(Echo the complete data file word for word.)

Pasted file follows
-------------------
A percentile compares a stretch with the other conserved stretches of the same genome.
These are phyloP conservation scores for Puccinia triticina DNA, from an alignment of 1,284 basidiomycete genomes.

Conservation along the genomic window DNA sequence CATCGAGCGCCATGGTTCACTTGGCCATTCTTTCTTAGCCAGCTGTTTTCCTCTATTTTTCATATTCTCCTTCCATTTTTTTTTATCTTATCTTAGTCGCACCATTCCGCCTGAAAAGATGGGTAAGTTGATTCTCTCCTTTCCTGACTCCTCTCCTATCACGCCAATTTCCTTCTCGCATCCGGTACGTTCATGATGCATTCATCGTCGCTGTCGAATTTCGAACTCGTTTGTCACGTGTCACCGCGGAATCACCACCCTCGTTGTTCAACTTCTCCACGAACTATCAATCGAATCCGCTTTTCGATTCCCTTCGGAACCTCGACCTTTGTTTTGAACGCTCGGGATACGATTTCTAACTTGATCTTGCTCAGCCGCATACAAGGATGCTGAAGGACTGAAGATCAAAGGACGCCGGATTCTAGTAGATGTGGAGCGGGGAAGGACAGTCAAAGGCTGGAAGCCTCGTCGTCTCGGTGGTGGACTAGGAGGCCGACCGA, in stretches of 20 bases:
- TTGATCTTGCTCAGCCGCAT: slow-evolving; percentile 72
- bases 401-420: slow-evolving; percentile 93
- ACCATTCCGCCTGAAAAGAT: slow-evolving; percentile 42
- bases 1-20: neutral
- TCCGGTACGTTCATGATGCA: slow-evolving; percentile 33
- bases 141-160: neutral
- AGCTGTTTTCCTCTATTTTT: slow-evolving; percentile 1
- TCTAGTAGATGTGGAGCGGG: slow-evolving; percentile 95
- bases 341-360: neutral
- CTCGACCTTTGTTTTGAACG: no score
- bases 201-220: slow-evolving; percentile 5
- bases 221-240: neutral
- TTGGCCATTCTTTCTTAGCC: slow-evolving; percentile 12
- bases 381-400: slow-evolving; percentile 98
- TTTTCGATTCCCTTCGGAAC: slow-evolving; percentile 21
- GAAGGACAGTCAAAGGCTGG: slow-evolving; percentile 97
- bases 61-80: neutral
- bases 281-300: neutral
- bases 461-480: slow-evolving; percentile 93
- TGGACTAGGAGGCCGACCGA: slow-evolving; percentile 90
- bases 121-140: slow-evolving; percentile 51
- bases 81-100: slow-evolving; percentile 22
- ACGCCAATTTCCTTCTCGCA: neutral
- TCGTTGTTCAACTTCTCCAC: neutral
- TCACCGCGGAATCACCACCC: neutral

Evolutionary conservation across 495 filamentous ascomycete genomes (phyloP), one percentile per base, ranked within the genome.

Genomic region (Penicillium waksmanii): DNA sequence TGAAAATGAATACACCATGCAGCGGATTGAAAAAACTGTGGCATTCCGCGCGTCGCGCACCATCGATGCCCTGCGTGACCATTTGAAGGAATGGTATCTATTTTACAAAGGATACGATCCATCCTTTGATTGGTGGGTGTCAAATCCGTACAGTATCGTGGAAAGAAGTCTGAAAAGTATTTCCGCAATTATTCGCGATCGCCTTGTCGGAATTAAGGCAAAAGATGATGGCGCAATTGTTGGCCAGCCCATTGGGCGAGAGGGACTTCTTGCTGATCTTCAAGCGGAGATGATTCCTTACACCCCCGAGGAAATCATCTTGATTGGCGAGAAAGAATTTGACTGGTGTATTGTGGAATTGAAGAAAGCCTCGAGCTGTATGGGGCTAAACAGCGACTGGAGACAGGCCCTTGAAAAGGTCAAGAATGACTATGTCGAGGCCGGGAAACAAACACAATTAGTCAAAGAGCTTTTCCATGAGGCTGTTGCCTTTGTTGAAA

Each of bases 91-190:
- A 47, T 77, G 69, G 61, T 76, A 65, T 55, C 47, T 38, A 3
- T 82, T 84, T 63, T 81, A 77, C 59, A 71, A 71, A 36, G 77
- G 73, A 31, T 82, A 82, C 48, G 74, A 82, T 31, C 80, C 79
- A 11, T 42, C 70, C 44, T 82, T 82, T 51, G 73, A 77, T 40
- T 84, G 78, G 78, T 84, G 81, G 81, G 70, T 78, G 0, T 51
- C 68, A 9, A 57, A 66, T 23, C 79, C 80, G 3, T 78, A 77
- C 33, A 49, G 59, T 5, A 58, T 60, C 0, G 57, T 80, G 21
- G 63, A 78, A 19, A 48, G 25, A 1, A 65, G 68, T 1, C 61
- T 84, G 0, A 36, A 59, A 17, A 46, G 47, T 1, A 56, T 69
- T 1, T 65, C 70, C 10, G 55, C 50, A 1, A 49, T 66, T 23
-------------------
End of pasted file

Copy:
A percentile compares a stretch with the other conserved stretches of the same genome.
These are phyloP conservation scores for Puccinia triticina DNA, from an alignment of 1,284 basidiomycete genomes.

Conservation along the genomic window DNA sequence CATCGAGCGCCATGGTTCACTTGGCCATTCTTTCTTAGCCAGCTGTTTTCCTCTATTTTTCATATTCTCCTTCCATTTTTTTTTATCTTATCTTAGTCGCACCATTCCGCCTGAAAAGATGGGTAAGTTGATTCTCTCCTTTCCTGACTCCTCTCCTATCACGCCAATTTCCTTCTCGCATCCGGTACGTTCATGATGCATTCATCGTCGCTGTCGAATTTCGAACTCGTTTGTCACGTGTCACCGCGGAATCACCACCCTCGTTGTTCAACTTCTCCACGAACTATCAATCGAATCCGCTTTTCGATTCCCTTCGGAACCTCGACCTTTGTTTTGAACGCTCGGGATACGATTTCTAACTTGATCTTGCTCAGCCGCATACAAGGATGCTGAAGGACTGAAGATCAAAGGACGCCGGATTCTAGTAGATGTGGAGCGGGGAAGGACAGTCAAAGGCTGGAAGCCTCGTCGTCTCGGTGGTGGACTAGGAGGCCGACCGA, in stretches of 20 bases:
- TTGATCTTGCTCAGCCGCAT: slow-evolving; percentile 72
- bases 401-420: slow-evolving; percentile 93
- ACCATTCCGCCTGAAAAGAT: slow-evolving; percentile 42
- bases 1-20: neutral
- TCCGGTACGTTCATGATGCA: slow-evolving; percentile 33
- bases 141-160: neutral
- AGCTGTTTTCCTCTATTTTT: slow-evolving; percentile 1
- TCTAGTAGATGTGGAGCGGG: slow-evolving; percentile 95
- bases 341-360: neutral
- CTCGACCTTTGTTTTGAACG: no score
- bases 201-220: slow-evolving; percentile 5
- bases 221-240: neutral
- TTGGCCATTCTTTCTTAGCC: slow-evolving; percentile 12
- bases 381-400: slow-evolving; percentile 98
- TTTTCGATTCCCTTCGGAAC: slow-evolving; percentile 21
- GAAGGACAGTCAAAGGCTGG: slow-evolving; percentile 97
- bases 61-80: neutral
- bases 281-300: neutral
- bases 461-480: slow-evolving; percentile 93
- TGGACTAGGAGGCCGACCGA: slow-evolving; percentile 90
- bases 121-140: slow-evolving; percentile 51
- bases 81-100: slow-evolving; percentile 22
- ACGCCAATTTCCTTCTCGCA: neutral
- TCGTTGTTCAACTTCTCCAC: neutral
- TCACCGCGGAATCACCACCC: neutral

Evolutionary conservation across 495 filamentous ascomycete genomes (phyloP), one percentile per base, ranked within the genome.

Genomic region (Penicillium waksmanii): DNA sequence TGAAAATGAATACACCATGCAGCGGATTGAAAAAACTGTGGCATTCCGCGCGTCGCGCACCATCGATGCCCTGCGTGACCATTTGAAGGAATGGTATCTATTTTACAAAGGATACGATCCATCCTTTGATTGGTGGGTGTCAAATCCGTACAGTATCGTGGAAAGAAGTCTGAAAAGTATTTCCGCAATTATTCGCGATCGCCTTGTCGGAATTAAGGCAAAAGATGATGGCGCAATTGTTGGCCAGCCCATTGGGCGAGAGGGACTTCTTGCTGATCTTCAAGCGGAGATGATTCCTTACACCCCCGAGGAAATCATCTTGATTGGCGAGAAAGAATTTGACTGGTGTATTGTGGAATTGAAGAAAGCCTCGAGCTGTATGGGGCTAAACAGCGACTGGAGACAGGCCCTTGAAAAGGTCAAGAATGACTATGTCGAGGCCGGGAAACAAACACAATTAGTCAAAGAGCTTTTCCATGAGGCTGTTGCCTTTGTTGAAA

Each of bases 91-190:
- A 47, T 77, G 69, G 61, T 76, A 65, T 55, C 47, T 38, A 3
- T 82, T 84, T 63, T 81, A 77, C 59, A 71, A 71, A 36, G 77
- G 73, A 31, T 82, A 82, C 48, G 74, A 82, T 31, C 80, C 79
- A 11, T 42, C 70, C 44, T 82, T 82, T 51, G 73, A 77, T 40
- T 84, G 78, G 78, T 84, G 81, G 81, G 70, T 78, G 0, T 51
- C 68, A 9, A 57, A 66, T 23, C 79, C 80, G 3, T 78, A 77
- C 33, A 49, G 59, T 5, A 58, T 60, C 0, G 57, T 80, G 21
- G 63, A 78, A 19, A 48, G 25, A 1, A 65, G 68, T 1, C 61
- T 84, G 0, A 36, A 59, A 17, A 46, G 47, T 1, A 56, T 69
- T 1, T 65, C 70, C 10, G 55, C 50, A 1, A 49, T 66, T 23